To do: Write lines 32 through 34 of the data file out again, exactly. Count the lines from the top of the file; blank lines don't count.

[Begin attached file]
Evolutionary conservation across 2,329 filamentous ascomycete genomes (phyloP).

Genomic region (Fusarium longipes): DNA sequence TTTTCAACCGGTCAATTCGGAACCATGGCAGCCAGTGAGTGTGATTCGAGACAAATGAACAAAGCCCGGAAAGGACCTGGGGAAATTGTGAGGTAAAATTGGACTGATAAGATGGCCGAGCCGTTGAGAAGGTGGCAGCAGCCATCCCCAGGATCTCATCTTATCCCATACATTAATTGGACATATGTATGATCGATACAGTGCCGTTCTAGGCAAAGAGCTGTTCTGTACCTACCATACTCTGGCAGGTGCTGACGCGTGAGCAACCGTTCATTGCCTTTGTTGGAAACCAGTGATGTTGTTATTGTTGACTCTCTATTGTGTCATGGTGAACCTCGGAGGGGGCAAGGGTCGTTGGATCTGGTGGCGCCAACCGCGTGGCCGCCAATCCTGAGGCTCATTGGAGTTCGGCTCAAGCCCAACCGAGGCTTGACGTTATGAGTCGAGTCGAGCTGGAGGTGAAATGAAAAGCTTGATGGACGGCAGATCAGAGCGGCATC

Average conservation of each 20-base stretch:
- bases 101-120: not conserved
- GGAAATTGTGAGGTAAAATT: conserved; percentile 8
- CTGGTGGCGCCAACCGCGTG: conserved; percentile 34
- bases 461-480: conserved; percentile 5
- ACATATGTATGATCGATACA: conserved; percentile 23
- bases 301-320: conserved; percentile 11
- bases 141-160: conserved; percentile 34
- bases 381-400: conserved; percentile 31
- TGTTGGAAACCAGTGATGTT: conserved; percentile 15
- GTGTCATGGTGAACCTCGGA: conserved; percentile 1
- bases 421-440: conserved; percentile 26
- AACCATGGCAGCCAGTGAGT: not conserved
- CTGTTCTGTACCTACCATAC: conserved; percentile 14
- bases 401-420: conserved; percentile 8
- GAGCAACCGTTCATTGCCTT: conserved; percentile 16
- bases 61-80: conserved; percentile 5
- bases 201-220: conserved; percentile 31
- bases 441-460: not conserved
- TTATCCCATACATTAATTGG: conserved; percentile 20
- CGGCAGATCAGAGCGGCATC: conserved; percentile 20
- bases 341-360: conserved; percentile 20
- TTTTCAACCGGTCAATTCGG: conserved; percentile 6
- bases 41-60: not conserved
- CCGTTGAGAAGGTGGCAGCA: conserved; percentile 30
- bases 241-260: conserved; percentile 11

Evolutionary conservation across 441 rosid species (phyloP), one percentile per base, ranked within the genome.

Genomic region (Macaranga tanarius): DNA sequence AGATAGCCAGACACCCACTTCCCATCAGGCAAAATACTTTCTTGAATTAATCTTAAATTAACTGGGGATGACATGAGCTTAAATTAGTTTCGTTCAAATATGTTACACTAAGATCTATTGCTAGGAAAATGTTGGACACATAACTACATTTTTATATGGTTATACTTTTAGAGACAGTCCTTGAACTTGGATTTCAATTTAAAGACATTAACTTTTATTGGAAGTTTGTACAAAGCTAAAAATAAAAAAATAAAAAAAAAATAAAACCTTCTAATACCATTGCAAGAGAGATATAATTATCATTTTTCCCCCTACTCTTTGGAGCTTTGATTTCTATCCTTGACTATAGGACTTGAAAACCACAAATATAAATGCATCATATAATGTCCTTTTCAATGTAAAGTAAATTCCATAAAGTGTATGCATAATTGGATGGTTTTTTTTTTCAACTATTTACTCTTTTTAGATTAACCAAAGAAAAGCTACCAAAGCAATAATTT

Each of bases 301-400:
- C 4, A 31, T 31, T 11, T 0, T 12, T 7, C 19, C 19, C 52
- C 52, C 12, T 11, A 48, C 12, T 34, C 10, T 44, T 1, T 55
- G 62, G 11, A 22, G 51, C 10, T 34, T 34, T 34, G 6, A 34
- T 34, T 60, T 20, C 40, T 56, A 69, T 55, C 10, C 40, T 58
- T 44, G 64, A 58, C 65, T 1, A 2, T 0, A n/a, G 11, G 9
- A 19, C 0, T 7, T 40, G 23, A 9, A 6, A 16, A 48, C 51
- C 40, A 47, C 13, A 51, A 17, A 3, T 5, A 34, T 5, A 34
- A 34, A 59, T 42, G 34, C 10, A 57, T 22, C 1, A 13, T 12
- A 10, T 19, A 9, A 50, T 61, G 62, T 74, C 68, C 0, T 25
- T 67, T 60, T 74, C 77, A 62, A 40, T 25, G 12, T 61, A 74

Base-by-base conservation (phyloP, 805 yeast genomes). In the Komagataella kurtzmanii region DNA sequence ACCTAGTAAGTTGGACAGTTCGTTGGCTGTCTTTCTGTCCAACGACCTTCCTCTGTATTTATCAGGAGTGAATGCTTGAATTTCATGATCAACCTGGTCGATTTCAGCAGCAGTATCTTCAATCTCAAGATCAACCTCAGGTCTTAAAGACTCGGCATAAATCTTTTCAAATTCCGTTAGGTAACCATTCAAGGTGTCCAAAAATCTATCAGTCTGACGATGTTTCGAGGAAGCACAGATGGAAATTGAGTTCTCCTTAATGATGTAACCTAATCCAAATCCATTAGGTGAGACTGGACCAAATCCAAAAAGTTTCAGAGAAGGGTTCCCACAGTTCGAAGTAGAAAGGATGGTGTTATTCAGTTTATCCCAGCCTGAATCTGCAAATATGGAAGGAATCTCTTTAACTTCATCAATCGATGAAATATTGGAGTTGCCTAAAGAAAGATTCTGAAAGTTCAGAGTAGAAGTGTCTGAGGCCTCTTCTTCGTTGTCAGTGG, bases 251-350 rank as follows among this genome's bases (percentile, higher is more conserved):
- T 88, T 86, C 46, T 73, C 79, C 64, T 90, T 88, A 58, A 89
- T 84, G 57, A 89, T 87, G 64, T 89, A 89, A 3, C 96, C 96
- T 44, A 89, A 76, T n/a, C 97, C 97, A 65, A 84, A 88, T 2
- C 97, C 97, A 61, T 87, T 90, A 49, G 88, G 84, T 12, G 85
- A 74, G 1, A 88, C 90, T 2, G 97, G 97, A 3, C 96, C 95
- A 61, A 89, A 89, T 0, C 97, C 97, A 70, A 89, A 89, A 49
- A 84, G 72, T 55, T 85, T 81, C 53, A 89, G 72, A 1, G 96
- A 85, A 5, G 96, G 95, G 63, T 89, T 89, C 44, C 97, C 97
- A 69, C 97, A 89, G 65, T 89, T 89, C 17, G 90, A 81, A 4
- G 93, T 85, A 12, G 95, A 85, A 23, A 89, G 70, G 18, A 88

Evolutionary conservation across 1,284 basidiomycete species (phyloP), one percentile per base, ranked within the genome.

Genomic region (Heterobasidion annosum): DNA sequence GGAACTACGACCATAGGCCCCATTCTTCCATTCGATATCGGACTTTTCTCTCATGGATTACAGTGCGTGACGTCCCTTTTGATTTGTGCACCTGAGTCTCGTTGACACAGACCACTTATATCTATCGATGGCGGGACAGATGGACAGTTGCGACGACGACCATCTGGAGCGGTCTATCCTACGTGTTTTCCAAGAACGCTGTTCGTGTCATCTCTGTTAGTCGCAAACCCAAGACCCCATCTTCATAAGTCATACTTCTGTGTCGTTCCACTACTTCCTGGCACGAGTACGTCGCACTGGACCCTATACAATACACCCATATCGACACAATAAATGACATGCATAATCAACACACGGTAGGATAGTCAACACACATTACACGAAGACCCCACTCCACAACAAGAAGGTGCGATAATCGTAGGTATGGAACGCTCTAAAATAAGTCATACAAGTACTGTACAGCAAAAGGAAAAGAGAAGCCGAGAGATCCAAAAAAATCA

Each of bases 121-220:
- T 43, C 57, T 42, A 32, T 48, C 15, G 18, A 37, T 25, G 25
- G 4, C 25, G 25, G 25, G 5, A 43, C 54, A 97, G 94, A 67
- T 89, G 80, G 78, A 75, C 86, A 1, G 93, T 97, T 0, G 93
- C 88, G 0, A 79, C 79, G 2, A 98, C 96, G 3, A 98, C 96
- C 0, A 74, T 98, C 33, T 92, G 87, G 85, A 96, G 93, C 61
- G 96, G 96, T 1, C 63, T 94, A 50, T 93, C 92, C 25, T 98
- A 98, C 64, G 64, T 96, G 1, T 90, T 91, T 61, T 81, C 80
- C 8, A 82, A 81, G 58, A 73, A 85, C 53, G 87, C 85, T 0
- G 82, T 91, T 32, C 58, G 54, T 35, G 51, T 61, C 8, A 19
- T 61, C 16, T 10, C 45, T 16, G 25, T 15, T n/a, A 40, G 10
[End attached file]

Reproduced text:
- C 4, A 31, T 31, T 11, T 0, T 12, T 7, C 19, C 19, C 52
- C 52, C 12, T 11, A 48, C 12, T 34, C 10, T 44, T 1, T 55
- G 62, G 11, A 22, G 51, C 10, T 34, T 34, T 34, G 6, A 34